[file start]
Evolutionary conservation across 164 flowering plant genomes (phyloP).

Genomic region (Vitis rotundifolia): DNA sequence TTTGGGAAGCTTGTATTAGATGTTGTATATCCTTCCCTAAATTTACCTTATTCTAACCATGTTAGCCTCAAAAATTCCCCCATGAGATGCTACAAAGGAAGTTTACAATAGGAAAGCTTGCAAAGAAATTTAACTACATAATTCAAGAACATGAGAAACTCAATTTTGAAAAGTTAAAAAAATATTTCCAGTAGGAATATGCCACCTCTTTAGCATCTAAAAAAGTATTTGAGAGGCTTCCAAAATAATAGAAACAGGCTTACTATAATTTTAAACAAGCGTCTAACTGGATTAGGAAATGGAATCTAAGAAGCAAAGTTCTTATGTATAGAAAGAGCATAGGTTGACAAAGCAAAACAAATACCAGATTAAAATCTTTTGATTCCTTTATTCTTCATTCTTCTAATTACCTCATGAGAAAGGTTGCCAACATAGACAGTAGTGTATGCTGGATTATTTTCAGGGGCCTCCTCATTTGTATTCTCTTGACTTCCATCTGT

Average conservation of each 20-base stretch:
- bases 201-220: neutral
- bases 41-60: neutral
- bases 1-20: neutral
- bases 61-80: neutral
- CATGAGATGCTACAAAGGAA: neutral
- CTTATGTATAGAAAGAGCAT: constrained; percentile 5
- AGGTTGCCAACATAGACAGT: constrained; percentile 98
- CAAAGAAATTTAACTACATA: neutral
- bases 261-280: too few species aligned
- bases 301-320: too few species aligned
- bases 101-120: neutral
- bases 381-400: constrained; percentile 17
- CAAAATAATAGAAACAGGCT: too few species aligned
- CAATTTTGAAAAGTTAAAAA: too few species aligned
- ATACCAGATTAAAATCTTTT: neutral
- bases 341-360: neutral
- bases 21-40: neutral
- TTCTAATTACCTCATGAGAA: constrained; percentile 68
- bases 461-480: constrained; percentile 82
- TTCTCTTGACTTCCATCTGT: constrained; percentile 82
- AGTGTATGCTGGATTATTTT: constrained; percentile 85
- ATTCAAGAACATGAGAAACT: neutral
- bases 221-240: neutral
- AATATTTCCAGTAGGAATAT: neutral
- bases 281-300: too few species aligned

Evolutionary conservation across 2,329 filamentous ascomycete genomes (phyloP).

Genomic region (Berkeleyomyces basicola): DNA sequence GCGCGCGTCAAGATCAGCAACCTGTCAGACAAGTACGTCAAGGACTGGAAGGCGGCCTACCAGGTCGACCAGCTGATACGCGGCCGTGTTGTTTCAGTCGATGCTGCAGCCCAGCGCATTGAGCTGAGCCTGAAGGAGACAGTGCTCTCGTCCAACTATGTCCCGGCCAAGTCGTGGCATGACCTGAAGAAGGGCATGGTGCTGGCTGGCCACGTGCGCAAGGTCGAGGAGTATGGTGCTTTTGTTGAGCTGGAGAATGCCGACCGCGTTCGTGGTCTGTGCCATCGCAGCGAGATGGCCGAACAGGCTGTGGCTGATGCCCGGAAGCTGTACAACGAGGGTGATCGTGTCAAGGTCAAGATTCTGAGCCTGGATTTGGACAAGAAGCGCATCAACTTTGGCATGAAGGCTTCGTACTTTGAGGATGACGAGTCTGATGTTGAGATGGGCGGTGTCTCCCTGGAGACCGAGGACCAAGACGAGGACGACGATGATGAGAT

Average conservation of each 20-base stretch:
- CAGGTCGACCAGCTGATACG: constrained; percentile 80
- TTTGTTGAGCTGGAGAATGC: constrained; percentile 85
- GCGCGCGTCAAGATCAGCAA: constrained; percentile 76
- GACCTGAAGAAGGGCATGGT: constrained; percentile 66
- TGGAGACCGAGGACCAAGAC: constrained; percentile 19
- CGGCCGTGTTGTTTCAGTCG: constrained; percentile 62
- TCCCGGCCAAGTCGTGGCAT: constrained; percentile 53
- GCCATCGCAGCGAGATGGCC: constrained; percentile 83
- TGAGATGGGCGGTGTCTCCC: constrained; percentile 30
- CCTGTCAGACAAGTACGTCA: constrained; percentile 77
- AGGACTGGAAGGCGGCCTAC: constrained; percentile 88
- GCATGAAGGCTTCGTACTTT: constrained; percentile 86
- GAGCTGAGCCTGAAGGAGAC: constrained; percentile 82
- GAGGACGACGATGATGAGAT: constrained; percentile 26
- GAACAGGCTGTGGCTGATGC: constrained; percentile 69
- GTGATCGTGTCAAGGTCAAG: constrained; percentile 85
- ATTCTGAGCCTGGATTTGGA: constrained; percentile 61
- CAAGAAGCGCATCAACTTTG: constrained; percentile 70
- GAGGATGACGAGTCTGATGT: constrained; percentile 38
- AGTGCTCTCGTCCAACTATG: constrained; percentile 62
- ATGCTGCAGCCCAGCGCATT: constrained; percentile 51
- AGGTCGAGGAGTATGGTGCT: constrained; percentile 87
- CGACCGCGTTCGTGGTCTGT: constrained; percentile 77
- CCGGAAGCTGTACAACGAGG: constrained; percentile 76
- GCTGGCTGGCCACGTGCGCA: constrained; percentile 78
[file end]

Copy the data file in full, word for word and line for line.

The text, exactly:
Evolutionary conservation across 164 flowering plant genomes (phyloP).

Genomic region (Vitis rotundifolia): DNA sequence TTTGGGAAGCTTGTATTAGATGTTGTATATCCTTCCCTAAATTTACCTTATTCTAACCATGTTAGCCTCAAAAATTCCCCCATGAGATGCTACAAAGGAAGTTTACAATAGGAAAGCTTGCAAAGAAATTTAACTACATAATTCAAGAACATGAGAAACTCAATTTTGAAAAGTTAAAAAAATATTTCCAGTAGGAATATGCCACCTCTTTAGCATCTAAAAAAGTATTTGAGAGGCTTCCAAAATAATAGAAACAGGCTTACTATAATTTTAAACAAGCGTCTAACTGGATTAGGAAATGGAATCTAAGAAGCAAAGTTCTTATGTATAGAAAGAGCATAGGTTGACAAAGCAAAACAAATACCAGATTAAAATCTTTTGATTCCTTTATTCTTCATTCTTCTAATTACCTCATGAGAAAGGTTGCCAACATAGACAGTAGTGTATGCTGGATTATTTTCAGGGGCCTCCTCATTTGTATTCTCTTGACTTCCATCTGT

Average conservation of each 20-base stretch:
- bases 201-220: neutral
- bases 41-60: neutral
- bases 1-20: neutral
- bases 61-80: neutral
- CATGAGATGCTACAAAGGAA: neutral
- CTTATGTATAGAAAGAGCAT: constrained; percentile 5
- AGGTTGCCAACATAGACAGT: constrained; percentile 98
- CAAAGAAATTTAACTACATA: neutral
- bases 261-280: too few species aligned
- bases 301-320: too few species aligned
- bases 101-120: neutral
- bases 381-400: constrained; percentile 17
- CAAAATAATAGAAACAGGCT: too few species aligned
- CAATTTTGAAAAGTTAAAAA: too few species aligned
- ATACCAGATTAAAATCTTTT: neutral
- bases 341-360: neutral
- bases 21-40: neutral
- TTCTAATTACCTCATGAGAA: constrained; percentile 68
- bases 461-480: constrained; percentile 82
- TTCTCTTGACTTCCATCTGT: constrained; percentile 82
- AGTGTATGCTGGATTATTTT: constrained; percentile 85
- ATTCAAGAACATGAGAAACT: neutral
- bases 221-240: neutral
- AATATTTCCAGTAGGAATAT: neutral
- bases 281-300: too few species aligned

Evolutionary conservation across 2,329 filamentous ascomycete genomes (phyloP).

Genomic region (Berkeleyomyces basicola): DNA sequence GCGCGCGTCAAGATCAGCAACCTGTCAGACAAGTACGTCAAGGACTGGAAGGCGGCCTACCAGGTCGACCAGCTGATACGCGGCCGTGTTGTTTCAGTCGATGCTGCAGCCCAGCGCATTGAGCTGAGCCTGAAGGAGACAGTGCTCTCGTCCAACTATGTCCCGGCCAAGTCGTGGCATGACCTGAAGAAGGGCATGGTGCTGGCTGGCCACGTGCGCAAGGTCGAGGAGTATGGTGCTTTTGTTGAGCTGGAGAATGCCGACCGCGTTCGTGGTCTGTGCCATCGCAGCGAGATGGCCGAACAGGCTGTGGCTGATGCCCGGAAGCTGTACAACGAGGGTGATCGTGTCAAGGTCAAGATTCTGAGCCTGGATTTGGACAAGAAGCGCATCAACTTTGGCATGAAGGCTTCGTACTTTGAGGATGACGAGTCTGATGTTGAGATGGGCGGTGTCTCCCTGGAGACCGAGGACCAAGACGAGGACGACGATGATGAGAT

Average conservation of each 20-base stretch:
- CAGGTCGACCAGCTGATACG: constrained; percentile 80
- TTTGTTGAGCTGGAGAATGC: constrained; percentile 85
- GCGCGCGTCAAGATCAGCAA: constrained; percentile 76
- GACCTGAAGAAGGGCATGGT: constrained; percentile 66
- TGGAGACCGAGGACCAAGAC: constrained; percentile 19
- CGGCCGTGTTGTTTCAGTCG: constrained; percentile 62
- TCCCGGCCAAGTCGTGGCAT: constrained; percentile 53
- GCCATCGCAGCGAGATGGCC: constrained; percentile 83
- TGAGATGGGCGGTGTCTCCC: constrained; percentile 30
- CCTGTCAGACAAGTACGTCA: constrained; percentile 77
- AGGACTGGAAGGCGGCCTAC: constrained; percentile 88
- GCATGAAGGCTTCGTACTTT: constrained; percentile 86
- GAGCTGAGCCTGAAGGAGAC: constrained; percentile 82
- GAGGACGACGATGATGAGAT: constrained; percentile 26
- GAACAGGCTGTGGCTGATGC: constrained; percentile 69
- GTGATCGTGTCAAGGTCAAG: constrained; percentile 85
- ATTCTGAGCCTGGATTTGGA: constrained; percentile 61
- CAAGAAGCGCATCAACTTTG: constrained; percentile 70
- GAGGATGACGAGTCTGATGT: constrained; percentile 38
- AGTGCTCTCGTCCAACTATG: constrained; percentile 62
- ATGCTGCAGCCCAGCGCATT: constrained; percentile 51
- AGGTCGAGGAGTATGGTGCT: constrained; percentile 87
- CGACCGCGTTCGTGGTCTGT: constrained; percentile 77
- CCGGAAGCTGTACAACGAGG: constrained; percentile 76
- GCTGGCTGGCCACGTGCGCA: constrained; percentile 78